All of Marco's work is under ©opyright.

-Daniel Fishel


Bradford Haubrich

1. Where are you from and how long have you been illustrating?

I am from a lovely town in New Jersey called Haddonfield. I’ve been drawing since I was little, I guess I’ve been “illustrating” since 2008.

2. I love Philadelphia, but from your perspective why is Philadelphia, an up and coming city for art/design/illustration?

Well from what I can see there are a ton of talented people, both young and old, that are doing it for the love of the game. That combined with the low cost of living, and the pre-existing DIY ethos for which Philadelphia has become known and loved for, creates a genuine enthusiasm/energy that is, in a word, awesome.

3. The thing I really like about you is your persistence to continue to make art. If illustration work isn’t coming in, you just start making things and setting up gallery shows for yourself and selflessly for lot’s of friends and artist you wanna rap with. What sparked that idea and how are you able to curate shows/get into gallery shows?

Hey thanks, I really like that you really like that. I guess I wouldn’t say it’s an idea as much as it’s a mindset, I just feel compelled to make stuff, express myself, tell stories, and keep it moving. I don’t really like to sit still or be stagnant.

My new year’s resolution last year was to make more friends, so I made sure to do that and go out to as many gallery shows and pertinent events as I could. I made a record-breaking number of friends last year, shattering my long-standing record from first grade, which invited me to participate in gallery functions. It’s amazing what a few beers and some conversation will do.

Paper Blog Opening from TrickGo on Vimeo.

4. More and more I see that your tackling projects that are either on the web or are animated projects for the web. Are they getting in touch with you or are you getting in touch with them? What’s the process like building pieces of art to be handed off to an animator?

Those two projects were done with Oscar Productions, which is run by one of my childhood friends Ian Maguire. He approached me to storyboard and create the artwork for those projects.

The process was longer than a standard illustration or design project because there was a lot of preparatory storyboarding involved. Once the piece was laid out sequentially, we then began the familiar process of sketches, and then to the final. Also the finished art files had to be meticulously layered and named to avoid confusion, and even then there was still a lot of communication between the animator and myself. The most ridiculous part though, is that I still use Adobe CS (trade secret) to Photoshop stuff so I had to group all of the layers manually as opposed to selected them and hitting apple+G! ha!

5. I really love the honesty and rawness of your artwork. Can you talk alittle bit about the evolution of how you began making images the way you have now today? What are your thoughts on the new images your working on?

I think that today it starts the same exact way it did when I was younger, with drawing. The variety of end products, and the path that I take to arrive at them, is what is continuously evolving for me. I’m getting a better idea of how to build the bridge between my initial idea and the final destination. In my most recent work I am starting to introduce more of a personal narrative, projecting aspects of the culture that is immediately around me onto my artwork.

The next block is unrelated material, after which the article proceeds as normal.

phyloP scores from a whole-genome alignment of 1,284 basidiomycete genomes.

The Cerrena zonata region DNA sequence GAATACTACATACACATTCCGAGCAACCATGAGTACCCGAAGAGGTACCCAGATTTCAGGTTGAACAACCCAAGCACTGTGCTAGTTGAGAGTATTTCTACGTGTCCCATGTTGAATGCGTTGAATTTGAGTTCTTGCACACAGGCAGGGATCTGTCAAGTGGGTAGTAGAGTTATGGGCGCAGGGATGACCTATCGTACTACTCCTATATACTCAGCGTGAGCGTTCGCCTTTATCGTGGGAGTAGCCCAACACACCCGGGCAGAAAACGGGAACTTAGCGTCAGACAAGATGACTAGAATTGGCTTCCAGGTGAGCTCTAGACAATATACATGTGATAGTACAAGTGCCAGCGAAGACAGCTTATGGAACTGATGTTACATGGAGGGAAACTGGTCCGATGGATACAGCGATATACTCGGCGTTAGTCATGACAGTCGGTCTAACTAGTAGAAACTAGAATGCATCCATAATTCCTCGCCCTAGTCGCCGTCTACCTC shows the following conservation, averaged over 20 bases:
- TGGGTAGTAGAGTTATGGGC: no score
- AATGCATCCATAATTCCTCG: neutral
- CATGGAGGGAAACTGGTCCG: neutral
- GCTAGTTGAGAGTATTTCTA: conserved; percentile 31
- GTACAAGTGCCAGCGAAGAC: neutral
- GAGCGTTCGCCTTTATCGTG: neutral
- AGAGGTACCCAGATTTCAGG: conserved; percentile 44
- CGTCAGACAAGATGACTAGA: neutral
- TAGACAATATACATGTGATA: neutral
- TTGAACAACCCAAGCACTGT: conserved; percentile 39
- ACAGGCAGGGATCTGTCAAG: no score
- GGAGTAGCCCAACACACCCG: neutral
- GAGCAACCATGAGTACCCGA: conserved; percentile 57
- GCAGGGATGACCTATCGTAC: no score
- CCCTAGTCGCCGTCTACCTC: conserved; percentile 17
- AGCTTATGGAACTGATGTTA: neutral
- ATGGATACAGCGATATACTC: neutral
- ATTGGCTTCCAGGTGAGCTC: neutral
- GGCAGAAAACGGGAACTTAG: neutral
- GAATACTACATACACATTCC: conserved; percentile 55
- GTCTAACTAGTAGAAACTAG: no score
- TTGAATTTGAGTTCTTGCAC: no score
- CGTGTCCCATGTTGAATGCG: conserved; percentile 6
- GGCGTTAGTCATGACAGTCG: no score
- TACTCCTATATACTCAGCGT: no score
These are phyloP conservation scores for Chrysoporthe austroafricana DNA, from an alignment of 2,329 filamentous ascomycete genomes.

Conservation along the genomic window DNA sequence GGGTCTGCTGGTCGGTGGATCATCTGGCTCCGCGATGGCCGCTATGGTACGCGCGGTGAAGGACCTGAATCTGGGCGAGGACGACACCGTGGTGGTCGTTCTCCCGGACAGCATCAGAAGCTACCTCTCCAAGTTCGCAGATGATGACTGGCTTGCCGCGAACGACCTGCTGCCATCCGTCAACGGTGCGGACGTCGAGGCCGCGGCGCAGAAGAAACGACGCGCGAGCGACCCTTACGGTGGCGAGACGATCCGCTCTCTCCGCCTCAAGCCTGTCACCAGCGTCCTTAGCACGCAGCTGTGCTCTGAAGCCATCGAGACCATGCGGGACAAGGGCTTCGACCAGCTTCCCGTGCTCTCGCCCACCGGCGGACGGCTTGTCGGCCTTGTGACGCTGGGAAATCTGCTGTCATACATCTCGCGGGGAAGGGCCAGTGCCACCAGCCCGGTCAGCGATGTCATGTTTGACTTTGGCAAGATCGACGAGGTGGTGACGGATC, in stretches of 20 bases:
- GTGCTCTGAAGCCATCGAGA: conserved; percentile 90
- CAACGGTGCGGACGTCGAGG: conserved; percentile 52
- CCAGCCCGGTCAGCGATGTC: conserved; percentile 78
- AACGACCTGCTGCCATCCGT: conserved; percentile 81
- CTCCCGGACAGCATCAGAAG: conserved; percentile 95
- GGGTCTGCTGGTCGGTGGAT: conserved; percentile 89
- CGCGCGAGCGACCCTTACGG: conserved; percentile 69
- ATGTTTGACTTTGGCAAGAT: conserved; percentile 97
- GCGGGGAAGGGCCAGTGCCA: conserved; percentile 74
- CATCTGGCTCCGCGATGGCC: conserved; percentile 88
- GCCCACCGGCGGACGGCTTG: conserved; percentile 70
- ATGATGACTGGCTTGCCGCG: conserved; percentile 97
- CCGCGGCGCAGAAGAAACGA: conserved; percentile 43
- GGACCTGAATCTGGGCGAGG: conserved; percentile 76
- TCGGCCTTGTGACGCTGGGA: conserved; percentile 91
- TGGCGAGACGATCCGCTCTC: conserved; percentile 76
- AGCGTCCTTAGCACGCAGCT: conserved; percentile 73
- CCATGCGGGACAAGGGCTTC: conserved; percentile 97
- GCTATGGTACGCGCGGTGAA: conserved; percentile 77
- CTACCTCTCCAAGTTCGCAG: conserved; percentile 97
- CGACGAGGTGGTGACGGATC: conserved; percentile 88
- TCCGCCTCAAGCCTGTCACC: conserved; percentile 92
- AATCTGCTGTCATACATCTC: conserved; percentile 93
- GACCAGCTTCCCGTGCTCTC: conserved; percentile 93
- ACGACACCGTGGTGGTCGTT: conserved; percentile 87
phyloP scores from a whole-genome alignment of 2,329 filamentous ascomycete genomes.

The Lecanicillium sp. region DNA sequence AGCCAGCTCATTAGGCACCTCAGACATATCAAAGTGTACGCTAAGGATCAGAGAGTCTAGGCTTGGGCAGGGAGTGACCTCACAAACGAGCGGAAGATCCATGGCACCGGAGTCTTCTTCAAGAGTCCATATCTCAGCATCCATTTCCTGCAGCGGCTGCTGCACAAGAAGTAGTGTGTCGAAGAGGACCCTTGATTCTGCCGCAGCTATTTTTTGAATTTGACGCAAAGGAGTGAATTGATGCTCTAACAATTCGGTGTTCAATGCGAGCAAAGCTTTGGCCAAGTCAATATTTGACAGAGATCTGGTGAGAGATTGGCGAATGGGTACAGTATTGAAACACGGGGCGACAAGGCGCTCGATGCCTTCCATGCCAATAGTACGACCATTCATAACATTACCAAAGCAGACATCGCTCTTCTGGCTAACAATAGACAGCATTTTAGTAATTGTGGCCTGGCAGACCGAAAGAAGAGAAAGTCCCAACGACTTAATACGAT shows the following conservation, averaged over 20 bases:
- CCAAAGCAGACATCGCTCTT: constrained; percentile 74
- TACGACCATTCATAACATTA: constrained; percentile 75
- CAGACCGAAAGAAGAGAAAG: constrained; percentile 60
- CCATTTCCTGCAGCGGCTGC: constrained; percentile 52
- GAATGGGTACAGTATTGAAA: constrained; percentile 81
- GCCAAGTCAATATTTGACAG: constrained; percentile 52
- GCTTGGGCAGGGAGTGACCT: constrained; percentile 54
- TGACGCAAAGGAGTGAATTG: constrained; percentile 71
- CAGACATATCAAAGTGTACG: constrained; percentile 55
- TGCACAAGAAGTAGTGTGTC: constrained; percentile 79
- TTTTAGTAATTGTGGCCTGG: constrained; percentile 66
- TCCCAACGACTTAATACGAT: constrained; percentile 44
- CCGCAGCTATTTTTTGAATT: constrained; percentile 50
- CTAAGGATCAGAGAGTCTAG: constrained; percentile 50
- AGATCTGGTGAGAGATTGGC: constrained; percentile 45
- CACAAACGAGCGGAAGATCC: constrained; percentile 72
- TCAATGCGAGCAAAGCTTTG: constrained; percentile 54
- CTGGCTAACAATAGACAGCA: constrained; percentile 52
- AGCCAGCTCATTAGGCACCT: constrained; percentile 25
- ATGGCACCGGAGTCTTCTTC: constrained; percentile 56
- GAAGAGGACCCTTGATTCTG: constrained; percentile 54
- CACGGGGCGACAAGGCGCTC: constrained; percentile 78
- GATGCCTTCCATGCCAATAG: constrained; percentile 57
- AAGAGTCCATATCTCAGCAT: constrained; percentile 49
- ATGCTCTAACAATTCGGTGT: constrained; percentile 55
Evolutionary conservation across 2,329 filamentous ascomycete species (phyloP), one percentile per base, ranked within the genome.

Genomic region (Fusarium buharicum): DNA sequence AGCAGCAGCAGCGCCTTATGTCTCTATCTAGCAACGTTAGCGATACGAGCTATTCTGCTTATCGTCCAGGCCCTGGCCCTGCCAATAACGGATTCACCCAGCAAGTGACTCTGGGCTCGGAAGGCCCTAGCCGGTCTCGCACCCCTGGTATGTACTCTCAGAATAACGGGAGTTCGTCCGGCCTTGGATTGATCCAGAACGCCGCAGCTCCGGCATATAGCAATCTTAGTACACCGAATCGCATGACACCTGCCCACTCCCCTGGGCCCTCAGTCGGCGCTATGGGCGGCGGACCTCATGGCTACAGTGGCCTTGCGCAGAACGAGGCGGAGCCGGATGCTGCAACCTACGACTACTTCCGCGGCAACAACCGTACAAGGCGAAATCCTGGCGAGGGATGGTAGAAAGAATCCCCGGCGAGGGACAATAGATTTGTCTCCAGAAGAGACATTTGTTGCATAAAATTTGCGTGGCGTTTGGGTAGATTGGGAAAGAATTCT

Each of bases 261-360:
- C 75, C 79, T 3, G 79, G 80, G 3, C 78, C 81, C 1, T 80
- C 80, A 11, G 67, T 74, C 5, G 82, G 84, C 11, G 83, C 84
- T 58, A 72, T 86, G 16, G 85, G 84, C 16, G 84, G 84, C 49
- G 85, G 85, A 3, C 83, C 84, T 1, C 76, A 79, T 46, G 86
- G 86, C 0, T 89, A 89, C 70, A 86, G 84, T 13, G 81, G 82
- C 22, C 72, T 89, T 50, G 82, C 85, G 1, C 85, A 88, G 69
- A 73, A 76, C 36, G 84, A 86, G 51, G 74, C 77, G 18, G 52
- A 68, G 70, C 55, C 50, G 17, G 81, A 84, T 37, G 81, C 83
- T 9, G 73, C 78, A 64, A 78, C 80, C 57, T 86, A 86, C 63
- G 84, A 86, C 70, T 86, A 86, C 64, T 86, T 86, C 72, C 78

6. Your work tends to be both beautifully designed/hand lettered, and conceptual. I was wondering if you could talk about your process in coming up with idea’s for a piece of artwork, either for an illustration or a personal piece.

Thanks! I think a lot, I draw a lot, I am constantly looking around for interesting visual cues, I listen to people, and I ask questions. The older I get the more I realize that I prefer to keep record button permanently pressed down, as opposed to blocking out time in my life on a calendar to do sketches and systematically approach creating art.

7. What kind of music do you jam to when your skate boarding the streets or working on a piece of artwork?

Ha, that depends on my mood for both. I listen to a lot of different music from aggressive to mellow, from rap to old country music. It depends on the season, and how I’m feeling.

8. Genos, Pat’s, or Jims cheese steaks?

Pat’s, I guess, however; with prices on the rise ($9.00! for a wiz with!) who really knows anymore.

9. Dream Client(s)

Hmmm, you mean like the ones that approach you because they love your work, don’t give you grief about the fee, and then a few months later commission more art work because they like you so much? Yea, I think I’ve heard of them before.

10. What are you working on these days?

Oh man, well I’m in a group show about dinosaurs that opens next week, I’m working on an installation that will melt as the weather gets warmer, finishing up screen printing covers for a new ‘zine, I just started a commission of album artwork/web banners for a local rap trio, and I told my littlest sister I would make her a wooden bunk bed for her dolls as a birthday present, this last one could land me in some hot water if not completed in a timely manner.

11. Why not paint your illustrations instead of taking a mixed media/digital approach? Is it beneficial in how you think about making the art work? Is it important to learn how to make images digitally or is it just another way?

I like Photoshop because, if done right, I have complete control over all of the elements in the image. This makes it easier to change, fix, or re-color things if necessary. I don’t think it’s important to make the actual image on the computer, but knowing your way around Adobe’s Creative Suite is a good to know regardless.

12. Any advice for illustrators/artist breaking into the field?

Be ready to work extremely hard and push yourself with every project, if this is surprising to you then that is bad.

13. Any advice for the Vet’s out there.

Nope, I know better.

14. Final word?

If ever there was a blog title that summed up my life more than this one, I have not found it.

Thanks a whole lot Brad!

All work under ©opyright by Brad Haubrich
To see more of Brad's Rad work go to: Plaidbrad.com

-Daniel Fishel